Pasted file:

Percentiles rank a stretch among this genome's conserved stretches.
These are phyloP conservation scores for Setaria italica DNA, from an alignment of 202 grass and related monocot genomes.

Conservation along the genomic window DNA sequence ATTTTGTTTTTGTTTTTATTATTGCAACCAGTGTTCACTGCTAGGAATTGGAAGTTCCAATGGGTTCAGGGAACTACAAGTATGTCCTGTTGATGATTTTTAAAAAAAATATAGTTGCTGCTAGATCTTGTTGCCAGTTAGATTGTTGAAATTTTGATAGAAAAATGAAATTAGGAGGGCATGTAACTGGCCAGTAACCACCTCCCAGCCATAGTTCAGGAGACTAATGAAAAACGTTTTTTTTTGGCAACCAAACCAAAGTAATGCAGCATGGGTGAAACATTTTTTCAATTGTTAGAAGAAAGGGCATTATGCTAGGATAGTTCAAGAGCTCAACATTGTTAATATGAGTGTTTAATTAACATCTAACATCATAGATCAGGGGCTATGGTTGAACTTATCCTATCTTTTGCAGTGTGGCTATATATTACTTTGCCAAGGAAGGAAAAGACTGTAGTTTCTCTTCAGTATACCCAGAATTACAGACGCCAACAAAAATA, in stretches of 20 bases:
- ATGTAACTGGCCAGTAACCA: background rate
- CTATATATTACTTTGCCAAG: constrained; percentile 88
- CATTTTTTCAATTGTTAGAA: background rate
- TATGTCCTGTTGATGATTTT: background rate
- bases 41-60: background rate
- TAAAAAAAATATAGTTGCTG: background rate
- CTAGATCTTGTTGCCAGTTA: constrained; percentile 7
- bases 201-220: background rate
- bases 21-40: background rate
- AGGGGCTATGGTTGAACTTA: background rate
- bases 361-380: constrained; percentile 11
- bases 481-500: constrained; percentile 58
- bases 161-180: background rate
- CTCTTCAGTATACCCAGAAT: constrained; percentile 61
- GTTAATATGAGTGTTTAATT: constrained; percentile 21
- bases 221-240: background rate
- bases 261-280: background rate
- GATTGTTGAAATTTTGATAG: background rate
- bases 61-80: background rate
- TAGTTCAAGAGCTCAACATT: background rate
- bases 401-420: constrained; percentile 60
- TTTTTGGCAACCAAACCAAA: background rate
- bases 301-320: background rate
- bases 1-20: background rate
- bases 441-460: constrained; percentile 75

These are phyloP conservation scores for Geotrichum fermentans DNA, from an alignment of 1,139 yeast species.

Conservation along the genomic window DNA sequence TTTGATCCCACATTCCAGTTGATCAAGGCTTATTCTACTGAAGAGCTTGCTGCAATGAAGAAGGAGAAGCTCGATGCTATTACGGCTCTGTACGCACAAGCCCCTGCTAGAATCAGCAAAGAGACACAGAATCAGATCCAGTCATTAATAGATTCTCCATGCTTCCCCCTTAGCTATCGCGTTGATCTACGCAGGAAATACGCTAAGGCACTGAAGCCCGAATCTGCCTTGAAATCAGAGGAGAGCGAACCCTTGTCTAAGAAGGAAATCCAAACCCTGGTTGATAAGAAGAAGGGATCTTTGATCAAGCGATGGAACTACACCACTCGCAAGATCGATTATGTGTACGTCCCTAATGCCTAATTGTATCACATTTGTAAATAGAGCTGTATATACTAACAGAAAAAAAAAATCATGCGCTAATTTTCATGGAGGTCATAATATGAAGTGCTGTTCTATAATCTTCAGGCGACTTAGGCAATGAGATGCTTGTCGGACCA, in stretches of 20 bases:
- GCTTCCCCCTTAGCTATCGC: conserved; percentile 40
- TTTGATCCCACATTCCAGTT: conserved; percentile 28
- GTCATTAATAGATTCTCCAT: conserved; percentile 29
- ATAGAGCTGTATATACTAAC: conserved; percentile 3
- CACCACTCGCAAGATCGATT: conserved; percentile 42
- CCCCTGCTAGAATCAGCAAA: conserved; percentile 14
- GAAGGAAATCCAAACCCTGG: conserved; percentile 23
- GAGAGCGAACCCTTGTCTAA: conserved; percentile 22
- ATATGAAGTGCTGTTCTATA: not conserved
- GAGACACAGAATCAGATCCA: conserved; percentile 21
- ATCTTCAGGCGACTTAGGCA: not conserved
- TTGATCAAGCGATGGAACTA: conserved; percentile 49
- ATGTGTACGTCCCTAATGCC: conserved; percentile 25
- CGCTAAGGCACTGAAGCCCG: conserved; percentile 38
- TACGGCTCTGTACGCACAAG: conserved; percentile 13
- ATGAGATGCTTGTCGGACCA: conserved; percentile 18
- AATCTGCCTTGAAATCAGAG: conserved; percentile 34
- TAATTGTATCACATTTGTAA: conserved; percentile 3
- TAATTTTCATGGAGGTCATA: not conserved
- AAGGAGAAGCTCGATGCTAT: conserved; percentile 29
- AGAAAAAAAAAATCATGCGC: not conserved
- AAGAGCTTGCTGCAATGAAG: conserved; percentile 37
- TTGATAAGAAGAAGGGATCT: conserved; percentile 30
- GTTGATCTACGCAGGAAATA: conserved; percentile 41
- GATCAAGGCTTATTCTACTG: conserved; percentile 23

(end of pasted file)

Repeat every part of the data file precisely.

Percentiles rank a stretch among this genome's conserved stretches.
These are phyloP conservation scores for Setaria italica DNA, from an alignment of 202 grass and related monocot genomes.

Conservation along the genomic window DNA sequence ATTTTGTTTTTGTTTTTATTATTGCAACCAGTGTTCACTGCTAGGAATTGGAAGTTCCAATGGGTTCAGGGAACTACAAGTATGTCCTGTTGATGATTTTTAAAAAAAATATAGTTGCTGCTAGATCTTGTTGCCAGTTAGATTGTTGAAATTTTGATAGAAAAATGAAATTAGGAGGGCATGTAACTGGCCAGTAACCACCTCCCAGCCATAGTTCAGGAGACTAATGAAAAACGTTTTTTTTTGGCAACCAAACCAAAGTAATGCAGCATGGGTGAAACATTTTTTCAATTGTTAGAAGAAAGGGCATTATGCTAGGATAGTTCAAGAGCTCAACATTGTTAATATGAGTGTTTAATTAACATCTAACATCATAGATCAGGGGCTATGGTTGAACTTATCCTATCTTTTGCAGTGTGGCTATATATTACTTTGCCAAGGAAGGAAAAGACTGTAGTTTCTCTTCAGTATACCCAGAATTACAGACGCCAACAAAAATA, in stretches of 20 bases:
- ATGTAACTGGCCAGTAACCA: background rate
- CTATATATTACTTTGCCAAG: constrained; percentile 88
- CATTTTTTCAATTGTTAGAA: background rate
- TATGTCCTGTTGATGATTTT: background rate
- bases 41-60: background rate
- TAAAAAAAATATAGTTGCTG: background rate
- CTAGATCTTGTTGCCAGTTA: constrained; percentile 7
- bases 201-220: background rate
- bases 21-40: background rate
- AGGGGCTATGGTTGAACTTA: background rate
- bases 361-380: constrained; percentile 11
- bases 481-500: constrained; percentile 58
- bases 161-180: background rate
- CTCTTCAGTATACCCAGAAT: constrained; percentile 61
- GTTAATATGAGTGTTTAATT: constrained; percentile 21
- bases 221-240: background rate
- bases 261-280: background rate
- GATTGTTGAAATTTTGATAG: background rate
- bases 61-80: background rate
- TAGTTCAAGAGCTCAACATT: background rate
- bases 401-420: constrained; percentile 60
- TTTTTGGCAACCAAACCAAA: background rate
- bases 301-320: background rate
- bases 1-20: background rate
- bases 441-460: constrained; percentile 75

These are phyloP conservation scores for Geotrichum fermentans DNA, from an alignment of 1,139 yeast species.

Conservation along the genomic window DNA sequence TTTGATCCCACATTCCAGTTGATCAAGGCTTATTCTACTGAAGAGCTTGCTGCAATGAAGAAGGAGAAGCTCGATGCTATTACGGCTCTGTACGCACAAGCCCCTGCTAGAATCAGCAAAGAGACACAGAATCAGATCCAGTCATTAATAGATTCTCCATGCTTCCCCCTTAGCTATCGCGTTGATCTACGCAGGAAATACGCTAAGGCACTGAAGCCCGAATCTGCCTTGAAATCAGAGGAGAGCGAACCCTTGTCTAAGAAGGAAATCCAAACCCTGGTTGATAAGAAGAAGGGATCTTTGATCAAGCGATGGAACTACACCACTCGCAAGATCGATTATGTGTACGTCCCTAATGCCTAATTGTATCACATTTGTAAATAGAGCTGTATATACTAACAGAAAAAAAAAATCATGCGCTAATTTTCATGGAGGTCATAATATGAAGTGCTGTTCTATAATCTTCAGGCGACTTAGGCAATGAGATGCTTGTCGGACCA, in stretches of 20 bases:
- GCTTCCCCCTTAGCTATCGC: conserved; percentile 40
- TTTGATCCCACATTCCAGTT: conserved; percentile 28
- GTCATTAATAGATTCTCCAT: conserved; percentile 29
- ATAGAGCTGTATATACTAAC: conserved; percentile 3
- CACCACTCGCAAGATCGATT: conserved; percentile 42
- CCCCTGCTAGAATCAGCAAA: conserved; percentile 14
- GAAGGAAATCCAAACCCTGG: conserved; percentile 23
- GAGAGCGAACCCTTGTCTAA: conserved; percentile 22
- ATATGAAGTGCTGTTCTATA: not conserved
- GAGACACAGAATCAGATCCA: conserved; percentile 21
- ATCTTCAGGCGACTTAGGCA: not conserved
- TTGATCAAGCGATGGAACTA: conserved; percentile 49
- ATGTGTACGTCCCTAATGCC: conserved; percentile 25
- CGCTAAGGCACTGAAGCCCG: conserved; percentile 38
- TACGGCTCTGTACGCACAAG: conserved; percentile 13
- ATGAGATGCTTGTCGGACCA: conserved; percentile 18
- AATCTGCCTTGAAATCAGAG: conserved; percentile 34
- TAATTGTATCACATTTGTAA: conserved; percentile 3
- TAATTTTCATGGAGGTCATA: not conserved
- AAGGAGAAGCTCGATGCTAT: conserved; percentile 29
- AGAAAAAAAAAATCATGCGC: not conserved
- AAGAGCTTGCTGCAATGAAG: conserved; percentile 37
- TTGATAAGAAGAAGGGATCT: conserved; percentile 30
- GTTGATCTACGCAGGAAATA: conserved; percentile 41
- GATCAAGGCTTATTCTACTG: conserved; percentile 23